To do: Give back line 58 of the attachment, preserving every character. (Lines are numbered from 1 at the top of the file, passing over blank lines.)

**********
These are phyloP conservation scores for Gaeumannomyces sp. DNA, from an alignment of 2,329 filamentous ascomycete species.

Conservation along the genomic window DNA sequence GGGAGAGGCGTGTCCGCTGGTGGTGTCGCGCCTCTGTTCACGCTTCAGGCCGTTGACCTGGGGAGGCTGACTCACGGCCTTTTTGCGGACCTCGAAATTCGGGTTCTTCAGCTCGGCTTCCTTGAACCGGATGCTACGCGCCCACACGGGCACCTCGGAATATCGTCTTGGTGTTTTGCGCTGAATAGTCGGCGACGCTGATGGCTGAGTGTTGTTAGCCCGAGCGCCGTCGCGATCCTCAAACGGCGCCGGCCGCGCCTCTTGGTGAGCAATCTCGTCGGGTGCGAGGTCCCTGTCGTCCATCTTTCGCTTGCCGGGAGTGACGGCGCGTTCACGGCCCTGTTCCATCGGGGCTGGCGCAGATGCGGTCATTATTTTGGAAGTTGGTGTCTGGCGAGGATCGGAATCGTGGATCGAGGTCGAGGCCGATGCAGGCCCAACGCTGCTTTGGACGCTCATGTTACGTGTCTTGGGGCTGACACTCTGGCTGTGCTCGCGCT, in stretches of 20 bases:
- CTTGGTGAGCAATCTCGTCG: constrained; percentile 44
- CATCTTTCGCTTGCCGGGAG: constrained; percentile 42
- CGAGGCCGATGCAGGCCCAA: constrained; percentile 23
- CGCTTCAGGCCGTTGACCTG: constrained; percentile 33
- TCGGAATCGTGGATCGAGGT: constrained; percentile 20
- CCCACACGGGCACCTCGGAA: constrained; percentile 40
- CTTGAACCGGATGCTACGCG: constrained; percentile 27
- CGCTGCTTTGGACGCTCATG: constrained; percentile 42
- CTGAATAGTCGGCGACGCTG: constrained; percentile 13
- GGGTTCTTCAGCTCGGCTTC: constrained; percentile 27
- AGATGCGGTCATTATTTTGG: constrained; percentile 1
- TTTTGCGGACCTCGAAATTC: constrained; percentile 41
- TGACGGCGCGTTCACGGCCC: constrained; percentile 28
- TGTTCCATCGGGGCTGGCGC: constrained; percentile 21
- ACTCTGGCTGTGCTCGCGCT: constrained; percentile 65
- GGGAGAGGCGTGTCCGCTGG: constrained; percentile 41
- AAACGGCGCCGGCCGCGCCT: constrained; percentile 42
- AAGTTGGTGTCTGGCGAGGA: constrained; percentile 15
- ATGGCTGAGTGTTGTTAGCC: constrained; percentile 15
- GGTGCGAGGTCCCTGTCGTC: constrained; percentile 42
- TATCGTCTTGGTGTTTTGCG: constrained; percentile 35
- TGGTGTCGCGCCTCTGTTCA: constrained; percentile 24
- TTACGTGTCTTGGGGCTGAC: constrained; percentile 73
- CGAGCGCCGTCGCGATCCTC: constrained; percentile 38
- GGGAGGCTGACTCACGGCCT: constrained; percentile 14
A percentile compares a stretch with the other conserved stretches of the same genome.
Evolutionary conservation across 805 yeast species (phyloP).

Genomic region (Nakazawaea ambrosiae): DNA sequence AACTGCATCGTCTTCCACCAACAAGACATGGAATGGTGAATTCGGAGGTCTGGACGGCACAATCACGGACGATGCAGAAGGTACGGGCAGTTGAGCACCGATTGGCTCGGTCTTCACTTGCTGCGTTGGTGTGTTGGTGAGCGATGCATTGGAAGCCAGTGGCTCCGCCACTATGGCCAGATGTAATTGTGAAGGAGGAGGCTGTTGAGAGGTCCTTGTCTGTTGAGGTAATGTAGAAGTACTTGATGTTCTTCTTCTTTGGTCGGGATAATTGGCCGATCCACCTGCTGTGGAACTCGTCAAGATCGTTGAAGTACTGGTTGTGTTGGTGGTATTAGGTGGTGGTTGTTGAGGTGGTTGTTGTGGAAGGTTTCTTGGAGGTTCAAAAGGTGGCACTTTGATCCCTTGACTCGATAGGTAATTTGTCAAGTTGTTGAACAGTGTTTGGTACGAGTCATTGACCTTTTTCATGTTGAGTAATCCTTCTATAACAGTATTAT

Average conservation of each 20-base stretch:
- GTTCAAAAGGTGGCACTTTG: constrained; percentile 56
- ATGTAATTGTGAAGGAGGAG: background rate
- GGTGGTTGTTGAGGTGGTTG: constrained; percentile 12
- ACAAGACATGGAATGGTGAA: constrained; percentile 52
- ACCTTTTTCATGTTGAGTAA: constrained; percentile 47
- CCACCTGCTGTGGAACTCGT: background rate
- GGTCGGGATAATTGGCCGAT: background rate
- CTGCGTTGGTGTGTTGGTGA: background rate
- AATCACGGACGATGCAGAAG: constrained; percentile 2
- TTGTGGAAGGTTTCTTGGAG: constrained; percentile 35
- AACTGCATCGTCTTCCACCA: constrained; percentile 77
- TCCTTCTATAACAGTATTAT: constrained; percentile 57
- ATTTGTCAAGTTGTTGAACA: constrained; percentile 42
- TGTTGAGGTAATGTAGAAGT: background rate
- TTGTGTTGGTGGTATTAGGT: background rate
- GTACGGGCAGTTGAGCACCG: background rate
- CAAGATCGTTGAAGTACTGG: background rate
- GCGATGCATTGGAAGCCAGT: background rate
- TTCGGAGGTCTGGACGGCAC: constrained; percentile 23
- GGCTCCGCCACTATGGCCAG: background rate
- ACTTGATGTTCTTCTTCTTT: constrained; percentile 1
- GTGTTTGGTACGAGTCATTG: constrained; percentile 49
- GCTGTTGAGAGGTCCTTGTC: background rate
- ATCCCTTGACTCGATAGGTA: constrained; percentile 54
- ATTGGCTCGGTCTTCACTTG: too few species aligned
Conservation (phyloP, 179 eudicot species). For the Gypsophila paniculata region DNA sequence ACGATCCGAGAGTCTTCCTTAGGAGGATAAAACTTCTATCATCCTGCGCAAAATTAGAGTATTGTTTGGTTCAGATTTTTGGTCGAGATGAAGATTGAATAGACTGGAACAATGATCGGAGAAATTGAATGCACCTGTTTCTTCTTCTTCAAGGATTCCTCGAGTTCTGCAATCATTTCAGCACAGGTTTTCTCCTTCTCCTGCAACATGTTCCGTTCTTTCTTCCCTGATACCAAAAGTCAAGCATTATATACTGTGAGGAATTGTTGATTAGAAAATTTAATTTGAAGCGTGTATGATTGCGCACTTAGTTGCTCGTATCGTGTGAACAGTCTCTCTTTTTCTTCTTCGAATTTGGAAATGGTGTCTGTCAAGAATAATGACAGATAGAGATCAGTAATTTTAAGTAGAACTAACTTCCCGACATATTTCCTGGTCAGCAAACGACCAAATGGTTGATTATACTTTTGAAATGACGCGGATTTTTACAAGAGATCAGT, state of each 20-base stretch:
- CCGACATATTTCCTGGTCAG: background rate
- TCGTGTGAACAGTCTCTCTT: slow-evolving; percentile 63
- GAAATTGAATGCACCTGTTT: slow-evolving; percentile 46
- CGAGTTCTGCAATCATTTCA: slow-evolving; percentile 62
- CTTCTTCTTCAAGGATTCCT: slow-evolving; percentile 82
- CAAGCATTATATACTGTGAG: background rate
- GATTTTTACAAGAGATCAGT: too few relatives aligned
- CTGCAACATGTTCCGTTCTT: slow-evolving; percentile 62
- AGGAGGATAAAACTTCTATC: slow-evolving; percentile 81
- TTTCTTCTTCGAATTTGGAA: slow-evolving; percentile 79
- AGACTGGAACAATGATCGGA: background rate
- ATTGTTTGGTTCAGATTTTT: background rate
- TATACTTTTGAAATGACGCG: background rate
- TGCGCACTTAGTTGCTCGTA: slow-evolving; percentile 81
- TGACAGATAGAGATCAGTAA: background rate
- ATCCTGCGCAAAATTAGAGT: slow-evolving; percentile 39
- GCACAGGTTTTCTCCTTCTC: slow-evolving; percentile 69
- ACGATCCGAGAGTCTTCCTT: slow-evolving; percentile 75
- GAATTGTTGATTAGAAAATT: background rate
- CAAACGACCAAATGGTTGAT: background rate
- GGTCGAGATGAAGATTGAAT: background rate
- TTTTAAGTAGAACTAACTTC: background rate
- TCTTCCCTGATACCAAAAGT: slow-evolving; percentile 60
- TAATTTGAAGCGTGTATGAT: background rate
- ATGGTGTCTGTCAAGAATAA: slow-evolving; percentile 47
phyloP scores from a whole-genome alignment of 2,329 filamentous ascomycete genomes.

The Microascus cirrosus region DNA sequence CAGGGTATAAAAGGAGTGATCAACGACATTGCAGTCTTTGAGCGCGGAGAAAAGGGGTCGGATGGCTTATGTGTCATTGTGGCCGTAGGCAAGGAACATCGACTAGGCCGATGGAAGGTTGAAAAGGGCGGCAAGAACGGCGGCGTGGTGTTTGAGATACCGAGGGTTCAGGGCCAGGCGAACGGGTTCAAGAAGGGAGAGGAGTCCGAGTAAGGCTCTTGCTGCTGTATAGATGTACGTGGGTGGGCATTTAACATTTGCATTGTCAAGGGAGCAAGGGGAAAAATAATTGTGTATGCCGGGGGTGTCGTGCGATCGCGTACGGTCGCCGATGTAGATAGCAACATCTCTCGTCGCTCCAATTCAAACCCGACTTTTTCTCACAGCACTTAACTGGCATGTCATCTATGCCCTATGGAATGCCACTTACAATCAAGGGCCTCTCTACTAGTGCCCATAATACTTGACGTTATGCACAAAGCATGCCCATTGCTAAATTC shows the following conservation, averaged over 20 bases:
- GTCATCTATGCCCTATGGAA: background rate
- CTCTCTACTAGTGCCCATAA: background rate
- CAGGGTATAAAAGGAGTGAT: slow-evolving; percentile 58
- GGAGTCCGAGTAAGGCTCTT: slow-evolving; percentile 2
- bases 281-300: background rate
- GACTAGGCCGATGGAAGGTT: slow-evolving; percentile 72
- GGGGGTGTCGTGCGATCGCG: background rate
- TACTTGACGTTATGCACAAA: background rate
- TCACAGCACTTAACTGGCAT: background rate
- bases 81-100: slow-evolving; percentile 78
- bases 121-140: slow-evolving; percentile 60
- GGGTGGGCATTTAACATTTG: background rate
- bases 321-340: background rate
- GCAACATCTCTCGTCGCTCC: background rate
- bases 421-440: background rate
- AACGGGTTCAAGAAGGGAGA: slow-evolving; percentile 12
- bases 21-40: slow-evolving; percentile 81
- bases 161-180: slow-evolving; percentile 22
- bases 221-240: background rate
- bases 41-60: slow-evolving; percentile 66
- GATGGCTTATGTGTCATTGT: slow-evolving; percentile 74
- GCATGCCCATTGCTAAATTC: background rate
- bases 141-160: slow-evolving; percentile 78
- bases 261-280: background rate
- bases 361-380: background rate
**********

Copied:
- CCGACATATTTCCTGGTCAG: background rate